The new timestamps for the comments couldn’t be less helpful. They basically show the date the comment was written, rather than the specific time so that that readers can judge elapsed time between comments. (For example it might be assumed that a redundant comment timestamped a minute after another indicates that the author hadn’t seen the earlier opinion.) The deleted timestamps make them a step or two away from being totally useless.
It’s not a minor problem. Every scintilla of data in Commentgate is potentially valuable. For example, not long ago one could go to the following story link: and see these comments in sequential order:
aircheck: I resolve to host a large party after $Bill is tried and convicted. Wednesday, December 31, 2008, 2:00:22 PM
urantia: Hey Aircheck: I even buy the drinks ! Wednesday, December 31, 2008, 2:01:52 PM
Interestingly, “urantia” chimes in only 90 seconds after “aircheck” posts (this happens repeatedly between the two, likely indicating the same author is using deceptive sockpuppetry — different accounts on the same thread).
So, to review: in the past, the profile links found in the comments would take you to a working-user profile page with a list of archived posts that you could inspect; the timestamps on those posts showed the actual time, down to the second in some cases; and the permalinks to individual postings functioned. Now, it seems, none of those basic elements of the comment section are in working order at NOLA.com.
Odder still, when you go to the New Year’s eve story link, the “urantia” comment is inexplicably missing. What’s the deal? Have the archives been purged? Emailed requests for an explanation of the new system sent to the NOLA.com engagement team yesterday were not answered prior to publishing this column.
Here’s a similar example: The web archive shows there were, at one time, 63 comments to the story of Utah’s upset of Alabama in the Sugar Bowl, including this quinella:
aircheck January 02, 2009 at 9:04 pm: Just like I predicted earlier today, UTAH will surprise Bama !!!!!!!!!!!!!!!!!! HAHAHAHAHAHAHAHAHAHAHAHAHA>>.
urantia January 02, 2009 at 9:06 pm: Sabin had to change his underwear at half-time !
Note the times. But now, in the current iteration of the story, it (weirdly) says only 13 comments exist (though 52 appear). “Aircheck’s” posting is still visible, but there is no sign of “urantia.”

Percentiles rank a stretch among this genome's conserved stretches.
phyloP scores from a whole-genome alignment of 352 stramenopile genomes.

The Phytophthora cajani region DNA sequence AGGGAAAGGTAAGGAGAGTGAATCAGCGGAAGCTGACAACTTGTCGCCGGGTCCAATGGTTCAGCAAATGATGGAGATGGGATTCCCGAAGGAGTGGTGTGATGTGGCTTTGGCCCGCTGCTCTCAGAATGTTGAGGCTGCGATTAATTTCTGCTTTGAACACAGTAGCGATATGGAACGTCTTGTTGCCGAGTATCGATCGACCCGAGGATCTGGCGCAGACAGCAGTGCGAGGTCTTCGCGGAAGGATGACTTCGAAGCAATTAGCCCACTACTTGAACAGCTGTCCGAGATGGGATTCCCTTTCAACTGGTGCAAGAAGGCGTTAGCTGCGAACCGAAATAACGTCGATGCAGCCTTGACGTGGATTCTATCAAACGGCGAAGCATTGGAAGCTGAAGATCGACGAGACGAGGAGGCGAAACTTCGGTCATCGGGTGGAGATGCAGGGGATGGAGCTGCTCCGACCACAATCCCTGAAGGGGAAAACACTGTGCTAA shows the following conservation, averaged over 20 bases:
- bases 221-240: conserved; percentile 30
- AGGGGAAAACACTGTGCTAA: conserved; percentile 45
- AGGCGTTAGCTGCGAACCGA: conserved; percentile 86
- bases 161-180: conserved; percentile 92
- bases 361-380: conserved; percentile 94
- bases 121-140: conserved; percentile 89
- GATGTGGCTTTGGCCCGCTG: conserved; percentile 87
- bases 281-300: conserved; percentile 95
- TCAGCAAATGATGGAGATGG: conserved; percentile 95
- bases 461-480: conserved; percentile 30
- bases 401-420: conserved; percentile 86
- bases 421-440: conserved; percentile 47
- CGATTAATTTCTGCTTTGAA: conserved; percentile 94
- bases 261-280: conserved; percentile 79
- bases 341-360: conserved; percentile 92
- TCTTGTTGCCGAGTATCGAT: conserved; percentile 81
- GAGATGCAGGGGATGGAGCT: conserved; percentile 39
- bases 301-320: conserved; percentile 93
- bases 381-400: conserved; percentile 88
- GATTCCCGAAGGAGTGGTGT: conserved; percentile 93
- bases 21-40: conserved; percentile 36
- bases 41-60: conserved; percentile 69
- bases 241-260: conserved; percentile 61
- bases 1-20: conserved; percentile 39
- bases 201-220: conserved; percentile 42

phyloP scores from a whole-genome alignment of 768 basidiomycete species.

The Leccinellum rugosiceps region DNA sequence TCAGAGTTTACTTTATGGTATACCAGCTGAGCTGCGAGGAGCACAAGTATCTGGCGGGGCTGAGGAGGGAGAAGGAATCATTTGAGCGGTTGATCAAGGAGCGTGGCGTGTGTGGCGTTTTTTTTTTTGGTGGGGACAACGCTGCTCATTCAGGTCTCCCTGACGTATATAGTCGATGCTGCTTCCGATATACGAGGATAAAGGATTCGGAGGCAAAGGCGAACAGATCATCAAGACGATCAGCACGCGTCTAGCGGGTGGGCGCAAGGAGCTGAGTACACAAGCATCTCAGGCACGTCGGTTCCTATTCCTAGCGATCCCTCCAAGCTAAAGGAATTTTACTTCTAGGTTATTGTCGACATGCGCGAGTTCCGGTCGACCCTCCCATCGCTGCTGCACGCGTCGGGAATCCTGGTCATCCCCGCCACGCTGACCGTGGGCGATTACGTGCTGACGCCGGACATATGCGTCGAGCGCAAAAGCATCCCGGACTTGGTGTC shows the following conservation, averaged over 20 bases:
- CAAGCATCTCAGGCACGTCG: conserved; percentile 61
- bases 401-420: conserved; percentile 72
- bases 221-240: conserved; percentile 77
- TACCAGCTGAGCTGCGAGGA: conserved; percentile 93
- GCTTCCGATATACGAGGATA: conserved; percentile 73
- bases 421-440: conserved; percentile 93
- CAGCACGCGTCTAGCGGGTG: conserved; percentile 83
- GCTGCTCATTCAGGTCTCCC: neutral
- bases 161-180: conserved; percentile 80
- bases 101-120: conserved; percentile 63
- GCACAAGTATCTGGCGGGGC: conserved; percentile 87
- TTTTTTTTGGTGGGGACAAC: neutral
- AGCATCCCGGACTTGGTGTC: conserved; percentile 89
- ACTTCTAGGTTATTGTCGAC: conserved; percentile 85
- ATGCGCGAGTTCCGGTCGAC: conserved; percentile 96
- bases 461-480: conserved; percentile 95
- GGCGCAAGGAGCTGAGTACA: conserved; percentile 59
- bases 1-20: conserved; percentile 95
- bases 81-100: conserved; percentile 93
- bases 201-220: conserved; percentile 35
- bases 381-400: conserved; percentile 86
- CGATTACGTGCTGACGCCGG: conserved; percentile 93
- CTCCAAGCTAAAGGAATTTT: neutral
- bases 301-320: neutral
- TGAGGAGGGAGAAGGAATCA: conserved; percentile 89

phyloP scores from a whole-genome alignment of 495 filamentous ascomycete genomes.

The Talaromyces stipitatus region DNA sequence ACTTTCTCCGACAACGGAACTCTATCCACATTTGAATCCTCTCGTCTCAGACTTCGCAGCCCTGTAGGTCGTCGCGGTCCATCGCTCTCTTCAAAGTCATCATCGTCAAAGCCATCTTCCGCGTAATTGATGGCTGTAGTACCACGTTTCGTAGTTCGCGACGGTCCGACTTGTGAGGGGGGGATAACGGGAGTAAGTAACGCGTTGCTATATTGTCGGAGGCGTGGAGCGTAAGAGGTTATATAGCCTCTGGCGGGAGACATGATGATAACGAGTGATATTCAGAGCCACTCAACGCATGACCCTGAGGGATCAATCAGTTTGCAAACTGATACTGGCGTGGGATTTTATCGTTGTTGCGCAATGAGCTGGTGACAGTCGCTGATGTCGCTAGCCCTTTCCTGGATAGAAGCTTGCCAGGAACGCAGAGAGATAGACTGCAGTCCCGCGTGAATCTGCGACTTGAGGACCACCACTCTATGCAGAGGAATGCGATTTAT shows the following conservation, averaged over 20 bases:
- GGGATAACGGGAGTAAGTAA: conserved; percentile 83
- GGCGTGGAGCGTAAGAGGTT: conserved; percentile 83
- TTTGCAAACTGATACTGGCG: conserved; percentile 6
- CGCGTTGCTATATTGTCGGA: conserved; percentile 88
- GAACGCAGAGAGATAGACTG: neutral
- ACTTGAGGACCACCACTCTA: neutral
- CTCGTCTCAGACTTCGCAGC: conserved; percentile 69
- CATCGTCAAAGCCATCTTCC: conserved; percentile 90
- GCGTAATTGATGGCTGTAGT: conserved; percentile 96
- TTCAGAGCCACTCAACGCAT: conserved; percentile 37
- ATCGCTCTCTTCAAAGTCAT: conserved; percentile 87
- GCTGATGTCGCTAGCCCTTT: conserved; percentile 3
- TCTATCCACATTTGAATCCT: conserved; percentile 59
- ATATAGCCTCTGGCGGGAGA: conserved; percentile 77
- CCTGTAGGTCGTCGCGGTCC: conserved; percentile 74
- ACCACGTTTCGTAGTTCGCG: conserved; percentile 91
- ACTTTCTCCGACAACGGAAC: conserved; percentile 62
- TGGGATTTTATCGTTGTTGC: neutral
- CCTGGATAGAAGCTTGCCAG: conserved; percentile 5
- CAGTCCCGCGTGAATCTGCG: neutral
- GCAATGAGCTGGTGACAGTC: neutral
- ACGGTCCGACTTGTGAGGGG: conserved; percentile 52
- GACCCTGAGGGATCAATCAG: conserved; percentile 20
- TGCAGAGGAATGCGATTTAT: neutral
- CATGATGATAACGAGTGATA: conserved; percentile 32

Here’s another example, a web archived version of a 2008 story by Gordon Russell titled “Judge rules that lawyer Ike Spears can no longer represent Mose and Betty Jefferson” shows 47 comments including this one:
Posted by urantia on 09/17/08 at 12:25 pm: Jefferson tribe = 100% criminals.
That’s a sentiment utterly typical of both “aircheck” and “urantia,” by the way. However, after the various comment overhauls the “updated” version of the page reveals only 19 comments. The posting by “urantia” is one of the 28 missing comments.
These omissions and mysteries are more than just a nuisance to Commentgate obsessives. I suspect thousands of old comments are currently missing. Remember, the comment archives are the central evidence in this scandal. Unlike many of the other facts of the scandal, they haven’t been filtered through the biased and narrow agendas of criminal defense attorneys, or obscured by sealed government reports. Now it appears that NOLA.com site and comment systems overhauls have made it well nigh impossible to do forensic analysis of the comments.
Lawyers for NOLA.com have strenuously argued for the First Amendment rights of anonymous commenters. Partly it’s about profit. (Comments, perhaps especially the most obnoxious ones, draw traffic to a website, which is why owners resist calls from the community to require commenters to use their real names.) But the T-P has always been a sincere and deep-pocketed defender of press freedoms and free speech — which makes it only more disappointing to see the site archives become increasingly impenetrable and incomplete.
Hopefully this is just a temporary migration issue, and complete archives, links and timestamps will be restored soon. If not, one can only speculate why NOLA.com would want to appear as if it was making its site less transparent. Sure, NOLA.com owns the forum, and can do what it wants, but given the incredibly high stakes involved — retrials, misconduct and a host of unknowns — I think there is a public interest in discovering what government prosecutors said in their online forums. To do that, the comment archives need to remain intact.